Jonar Nader discusses the differences between analogue and digital phones, and explains how the digital works offers greater flexibility, even though it has limitations.
Below is a transcript of the audio file.
Host: The regular expert in these matters, Jonar Nader, from the Australian Information Technology Society, how are you Jonar?
Jonar Nader: Hi Kevin
Host: Somebody asked be about mobile phones and digital phones, and I was really caught out, and about digital phones versus analogue phones, and the question was, what is the difference? What does analogue mean and what does digital mean? And I sort of looked blankly and changed the subject, I didn’t have a clue. The word digital is not part of our language but I don’t think many of us know much about it, what is it all about?
Jonar Nader: Well, the world of digits is what digital is all about, and digits start with the numbering system. The numbering system that we are most comfortable with is the decimal system the 1-9 plus 0 being ten and deci meaning ten, hence the decimal system. In the world of computers we use the binary system, bi meaning two as in bicycle having two wheels. So the binary digit system only has two as opposed to the ten we are used to and the two digits are 0 and 1. Now an analogue world is a world where there are infinite steps and infinite varieties. So that the weather is never really 24 degrees in Sydney or Perth or Northern Territory, it is somewhere between 24 and 25 and the million degrees in the middle, so the analogue world has millions of steps to it, but the computer can’t cope with that, so we break it down to things that are easy to put your finger on, so that when you say to a computer 24, it is precisely, absolutely and only 24. So an analogue system is like the thermometer where it could be any degree not just 24 degrees. So digital phones are those phones that really only convert voice signals into digital signals, 0’s and 1’s, into bits and bytes so that they can be transferred over the telephone lines, or the fibre optics or any other way, in discrete units, those units being tiny little digits of 0’s and 1’s, what that means and why it is so important is it just means we can send them, duplicate them, copy them manipulate them, so much more easily, then the world of analogue that we live in.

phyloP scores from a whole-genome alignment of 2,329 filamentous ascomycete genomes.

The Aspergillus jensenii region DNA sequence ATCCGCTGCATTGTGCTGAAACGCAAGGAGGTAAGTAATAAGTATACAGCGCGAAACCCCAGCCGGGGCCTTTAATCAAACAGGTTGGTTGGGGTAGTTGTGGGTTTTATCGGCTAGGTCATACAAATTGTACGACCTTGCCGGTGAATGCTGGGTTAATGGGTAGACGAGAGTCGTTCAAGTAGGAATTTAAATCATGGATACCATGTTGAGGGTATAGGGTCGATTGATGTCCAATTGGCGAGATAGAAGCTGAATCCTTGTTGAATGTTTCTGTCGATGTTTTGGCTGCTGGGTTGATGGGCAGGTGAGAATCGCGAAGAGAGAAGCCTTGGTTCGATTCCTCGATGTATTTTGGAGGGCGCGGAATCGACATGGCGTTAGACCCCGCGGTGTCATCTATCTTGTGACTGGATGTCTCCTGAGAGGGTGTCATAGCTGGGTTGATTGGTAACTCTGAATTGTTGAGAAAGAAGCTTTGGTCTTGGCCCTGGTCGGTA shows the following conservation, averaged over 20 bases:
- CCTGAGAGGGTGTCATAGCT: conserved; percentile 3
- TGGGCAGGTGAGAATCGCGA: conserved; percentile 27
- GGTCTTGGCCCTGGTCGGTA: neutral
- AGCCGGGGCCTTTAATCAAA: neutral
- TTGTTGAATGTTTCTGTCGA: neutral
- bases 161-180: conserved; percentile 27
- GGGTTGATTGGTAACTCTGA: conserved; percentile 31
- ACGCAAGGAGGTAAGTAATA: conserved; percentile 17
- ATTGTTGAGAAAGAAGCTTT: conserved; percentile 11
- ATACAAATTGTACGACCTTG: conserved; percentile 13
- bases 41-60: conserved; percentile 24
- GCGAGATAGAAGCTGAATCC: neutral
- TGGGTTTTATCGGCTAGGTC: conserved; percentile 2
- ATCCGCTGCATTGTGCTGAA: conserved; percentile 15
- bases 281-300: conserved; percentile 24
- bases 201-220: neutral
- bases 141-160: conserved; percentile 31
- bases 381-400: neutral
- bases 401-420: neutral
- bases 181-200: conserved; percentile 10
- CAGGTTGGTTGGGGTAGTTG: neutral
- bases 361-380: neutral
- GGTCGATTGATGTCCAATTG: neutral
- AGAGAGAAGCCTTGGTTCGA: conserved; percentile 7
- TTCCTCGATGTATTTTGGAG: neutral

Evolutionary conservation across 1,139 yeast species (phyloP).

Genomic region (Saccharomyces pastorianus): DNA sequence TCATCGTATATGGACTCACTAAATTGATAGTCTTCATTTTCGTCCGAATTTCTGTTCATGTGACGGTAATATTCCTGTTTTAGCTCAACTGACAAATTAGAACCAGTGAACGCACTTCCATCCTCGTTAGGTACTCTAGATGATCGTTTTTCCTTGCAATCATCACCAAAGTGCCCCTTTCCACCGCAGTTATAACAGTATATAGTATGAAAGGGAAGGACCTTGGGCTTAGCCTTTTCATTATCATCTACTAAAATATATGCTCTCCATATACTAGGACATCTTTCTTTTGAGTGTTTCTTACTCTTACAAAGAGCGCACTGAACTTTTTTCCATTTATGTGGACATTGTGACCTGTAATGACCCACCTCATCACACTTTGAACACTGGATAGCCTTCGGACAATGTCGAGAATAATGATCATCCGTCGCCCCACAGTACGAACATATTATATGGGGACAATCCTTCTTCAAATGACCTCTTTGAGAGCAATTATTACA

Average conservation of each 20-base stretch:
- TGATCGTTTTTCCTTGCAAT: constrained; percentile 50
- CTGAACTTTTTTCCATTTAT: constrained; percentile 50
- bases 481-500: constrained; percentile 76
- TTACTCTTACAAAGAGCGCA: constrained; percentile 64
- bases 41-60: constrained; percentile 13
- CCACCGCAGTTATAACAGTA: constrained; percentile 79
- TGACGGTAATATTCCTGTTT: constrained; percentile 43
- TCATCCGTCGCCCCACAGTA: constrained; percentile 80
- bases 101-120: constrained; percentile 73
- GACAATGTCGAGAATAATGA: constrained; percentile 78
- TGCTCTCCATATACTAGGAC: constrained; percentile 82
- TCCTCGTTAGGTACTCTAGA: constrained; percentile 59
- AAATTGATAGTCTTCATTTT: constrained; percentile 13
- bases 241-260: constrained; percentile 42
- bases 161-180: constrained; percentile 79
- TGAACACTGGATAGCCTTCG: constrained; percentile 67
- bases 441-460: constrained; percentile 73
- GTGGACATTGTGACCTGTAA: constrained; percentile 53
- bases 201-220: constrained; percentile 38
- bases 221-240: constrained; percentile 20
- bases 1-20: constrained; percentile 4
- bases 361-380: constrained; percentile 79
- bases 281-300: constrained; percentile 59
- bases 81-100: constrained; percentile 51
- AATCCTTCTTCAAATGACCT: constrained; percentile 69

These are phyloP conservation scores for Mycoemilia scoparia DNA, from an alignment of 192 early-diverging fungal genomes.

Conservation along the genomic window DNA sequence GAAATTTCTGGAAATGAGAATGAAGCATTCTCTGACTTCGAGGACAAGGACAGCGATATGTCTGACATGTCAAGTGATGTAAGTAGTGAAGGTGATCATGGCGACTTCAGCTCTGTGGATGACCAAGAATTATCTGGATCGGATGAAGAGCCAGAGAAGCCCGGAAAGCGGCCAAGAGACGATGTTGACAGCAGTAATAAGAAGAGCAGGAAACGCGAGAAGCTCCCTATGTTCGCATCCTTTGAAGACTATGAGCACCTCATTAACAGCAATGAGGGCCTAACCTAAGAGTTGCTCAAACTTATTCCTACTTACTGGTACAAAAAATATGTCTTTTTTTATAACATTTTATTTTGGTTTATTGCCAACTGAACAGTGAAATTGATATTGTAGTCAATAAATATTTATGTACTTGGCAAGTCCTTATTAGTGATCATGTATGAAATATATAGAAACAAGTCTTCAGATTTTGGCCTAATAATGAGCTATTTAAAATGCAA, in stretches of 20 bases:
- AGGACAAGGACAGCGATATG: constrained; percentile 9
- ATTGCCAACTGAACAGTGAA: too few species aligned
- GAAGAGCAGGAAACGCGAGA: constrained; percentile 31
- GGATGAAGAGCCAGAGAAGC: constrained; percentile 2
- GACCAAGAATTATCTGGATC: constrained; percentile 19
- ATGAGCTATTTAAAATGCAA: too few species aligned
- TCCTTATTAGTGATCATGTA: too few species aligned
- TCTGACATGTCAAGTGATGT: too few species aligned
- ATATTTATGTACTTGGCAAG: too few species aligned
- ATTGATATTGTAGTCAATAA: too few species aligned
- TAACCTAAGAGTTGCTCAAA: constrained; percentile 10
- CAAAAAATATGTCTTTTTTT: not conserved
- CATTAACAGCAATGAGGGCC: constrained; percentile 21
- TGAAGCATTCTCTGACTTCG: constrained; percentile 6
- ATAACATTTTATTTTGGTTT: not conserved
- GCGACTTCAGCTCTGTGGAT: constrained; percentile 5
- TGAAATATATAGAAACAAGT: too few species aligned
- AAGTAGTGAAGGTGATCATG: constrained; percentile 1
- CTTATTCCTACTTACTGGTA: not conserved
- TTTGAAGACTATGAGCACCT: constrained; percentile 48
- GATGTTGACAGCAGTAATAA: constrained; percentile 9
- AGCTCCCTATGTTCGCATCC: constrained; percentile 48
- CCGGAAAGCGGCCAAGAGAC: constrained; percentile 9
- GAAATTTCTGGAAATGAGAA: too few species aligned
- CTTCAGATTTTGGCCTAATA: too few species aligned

Host: So it is the way that data or information is sent from one to the other and how the whole system deals with it.
Jonar Nader: Yes, so the digital phone for example as opposed to an analogue phone I guess, is that it relies a lot more on the digital world, relies a lot more on 0’s and 1’s, is much more secure, is much clearer although some would argue that it is not and there have been reports that state it is not, but that is not because the digital system isn’t clearer, it is because the satellites that they have in place aren’t in the right place, or they haven’t invested in the right infrastructure.
Host: So in that sense, and I right in saying that digital technology is the newer form of technology and is that the direction we will be heading in?
Jonar Nader: Well, because digital technology is so much easier to copy, for example, if you were to go to a library and borrow a book, the book is made up of atoms, it is made up of paper, a cover, etc. the words on there are ink. Now if you borrow that book from the library then no one else in your community can borrow it, because only you have it so in the world of digits, we can keep duplicating them many times over, so that when you have borrowed the digital book from the library, you have taken nothing away but only a photocopy of the digits, and you can read them at home on your internet screen or whatever, and you can have access to them and a million other people can have access to them, so the world of digital, as opposed to the world of atoms, means that things can be copied. And that is why I guess Bill Gates is so rich, because what he sells you are not flowers that you have to wait to grow from the seed up.
Host: So it is not actual, he sells you the virtual book.
Jonar Nader: Yes, and every time he sells you a piece of software, he is making trillions of percent profit if I guess the R&D costs are met, then there are trillions of percent profit because he is just giving you a profit, I mean what industry gives you a photocopy, I mean when you buy an apple, you have the real thing, not a photocopy of and apple.